Crisis Management Needs a Makeover

Crisis Management Needs a Makeover

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On November 5th, I observed a war game at the Center for Strategic and International Studies (CSIS). The session simulated a crisis involving China, Japan, and the United States in the East China Sea. The purpose of the simulation was to display how the Principals Committee of the White House National Security Council might respond to such a situation and ultimately formulate recommendations for the president in response to a crisis that seems all too possible in the real world.

An eminent group of experienced statesmen delivered an impressive performance during the simulation, confidently playing their roles on the Principals Committee. The players included two former deputy secretaries of state, a former deputy secretary of defense, a former acting director of central intelligence, and a former commander of the U.S. Pacific Fleet, among others. They revealed the broad range of considerations and subtle nuances required to manage such a crisis without sparking a geopolitical disaster.

However, the simulation rested on some long-standing assumptions that are becoming increasingly brittle. Crisis simulations set in East Asia that continue to rely on these flawed assumptions will mislead those who need to prepare for such likely contingencies. This is not a criticism of the authors of the CSIS East China Sea war game. These authors had a specific and limited presentation for their audience, namely how the Principals Committee functions during a crisis. The session was a not a naval tactics war game. The two hours allotted for the simulation and audience questions was too limited to explore many alternative paths. The main goal of the exercise was to get the audience to think about crisis management. In this sense, it succeeded: one thought is that Washington’s approach to crisis management needs a makeover if it is to achieve its goal of reducing danger during future crises.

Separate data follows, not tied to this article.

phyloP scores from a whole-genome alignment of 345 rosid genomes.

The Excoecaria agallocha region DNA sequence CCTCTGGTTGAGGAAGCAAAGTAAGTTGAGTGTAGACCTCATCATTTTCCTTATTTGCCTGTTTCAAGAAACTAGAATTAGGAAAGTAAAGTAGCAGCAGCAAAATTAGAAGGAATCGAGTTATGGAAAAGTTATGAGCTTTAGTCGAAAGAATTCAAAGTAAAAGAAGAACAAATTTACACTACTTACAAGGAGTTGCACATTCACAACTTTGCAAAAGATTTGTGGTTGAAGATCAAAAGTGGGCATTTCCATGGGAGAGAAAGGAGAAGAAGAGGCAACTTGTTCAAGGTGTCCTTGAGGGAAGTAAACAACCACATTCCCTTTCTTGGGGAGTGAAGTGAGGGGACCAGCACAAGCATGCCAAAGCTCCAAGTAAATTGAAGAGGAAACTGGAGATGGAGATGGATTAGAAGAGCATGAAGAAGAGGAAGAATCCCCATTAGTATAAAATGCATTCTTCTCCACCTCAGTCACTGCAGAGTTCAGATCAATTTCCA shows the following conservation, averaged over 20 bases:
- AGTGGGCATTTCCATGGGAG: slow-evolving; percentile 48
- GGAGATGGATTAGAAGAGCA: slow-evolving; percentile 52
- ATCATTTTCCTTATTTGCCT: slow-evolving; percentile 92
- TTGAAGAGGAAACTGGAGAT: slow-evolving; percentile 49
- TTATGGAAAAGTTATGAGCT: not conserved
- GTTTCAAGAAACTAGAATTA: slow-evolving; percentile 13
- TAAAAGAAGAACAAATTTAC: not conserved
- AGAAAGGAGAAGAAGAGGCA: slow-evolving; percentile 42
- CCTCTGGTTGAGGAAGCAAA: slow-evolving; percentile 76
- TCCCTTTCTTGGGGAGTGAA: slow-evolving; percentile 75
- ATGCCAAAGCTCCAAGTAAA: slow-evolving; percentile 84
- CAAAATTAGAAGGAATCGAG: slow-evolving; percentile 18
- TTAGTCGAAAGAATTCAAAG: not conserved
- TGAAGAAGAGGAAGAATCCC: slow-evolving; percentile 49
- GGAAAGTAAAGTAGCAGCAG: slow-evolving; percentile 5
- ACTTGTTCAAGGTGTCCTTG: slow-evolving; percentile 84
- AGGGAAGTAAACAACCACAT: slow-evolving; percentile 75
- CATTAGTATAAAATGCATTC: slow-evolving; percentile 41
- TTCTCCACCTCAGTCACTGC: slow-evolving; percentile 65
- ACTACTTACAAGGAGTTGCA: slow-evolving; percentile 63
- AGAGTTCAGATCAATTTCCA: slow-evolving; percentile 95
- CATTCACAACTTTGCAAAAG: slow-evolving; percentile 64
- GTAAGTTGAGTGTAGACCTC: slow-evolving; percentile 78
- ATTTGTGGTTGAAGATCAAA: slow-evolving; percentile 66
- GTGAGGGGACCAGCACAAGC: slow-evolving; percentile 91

CSIS’s crisis simulation unfolded in two phases. In the first phase, a Chinese fishing boat loaded with nationalist Chinese “activists” collided with a Japanese coast guard cutter near one of the Senkaku/Diaoyu islands. The boat lost power and drifted onto the island’s coast where it ran aground. Some of the activists then went ashore to escape the crippled boat. In response, China and Japan sent coast guard vessels, warships, and aircraft toward the island.

The Principals Committee met with the goal of arranging a way to de-escalate and resolve the crisis. The committee’s discussion centered on several conflicting principles: (1) reassuring the Japanese government of America’s security commitment to Japan, while (2) avoiding incentivizing Japanese escalation; (3) deterring Chinese escalation, while (4) finding a face-saving “off ramp” for China that would return the activists to China and return the Senkakus to the status quo ante. As they pondered these conflicting goals, the committee members wondered about the intentions of China’s leaders and whether they were actually in control of all their subordinate organizations. The committee members discussed employing a neutral non-governmental organization to recover the activists on the island. The Principals also deferred a recommendation to raise the alert level of U.S. military forces in the area, reasoning that such an alert would embolden Japanese escalation and make it more politically difficult for Chinese leaders to accept a face-saving exit from the crisis.

Phase two of the crisis began with a surprise announcement of sharp Chinese escalation. A Chinese army colonel went on live television and announced that Chinese forces were proceeding to the island to recover the Chinese citizens ashore. The colonel also declared a 12-mile air and maritime exclusion zone around the island and warned all vessels and aircraft to vacate that space. Separately, U.S. military intelligence detected an unarmed Chinese surveillance drone over the island. It also detected an increase in the alert level of several Chinese land-based, long-range, anti-ship missiles units. The Principals responded by recommending that the U.S. send two aircraft carrier strike groups to the East China Sea. The simulation then abruptly ended with the presumption that this decision would lead to the de-escalation of the crisis.

The script for the simulation, supported by the behavior of the Principals, seems fashioned to restate the lessons learned from the 1962 Cuban Missile Crisis. Those now well-ingrained axioms include precepts such as (1) don’t assume your adversary has central control over all elements of his organization; (2) the adversary’s behavior may be a function of bureaucratic routines rather than the conscious decisions of the leadership; (3) it is important to show strength; (4) but, it is also important to leave the adversary with a face-saving way out; and (5) in the end, U.S. military escalation, typically with aircraft carrier strike groups, is the ultimate crisis management trump card.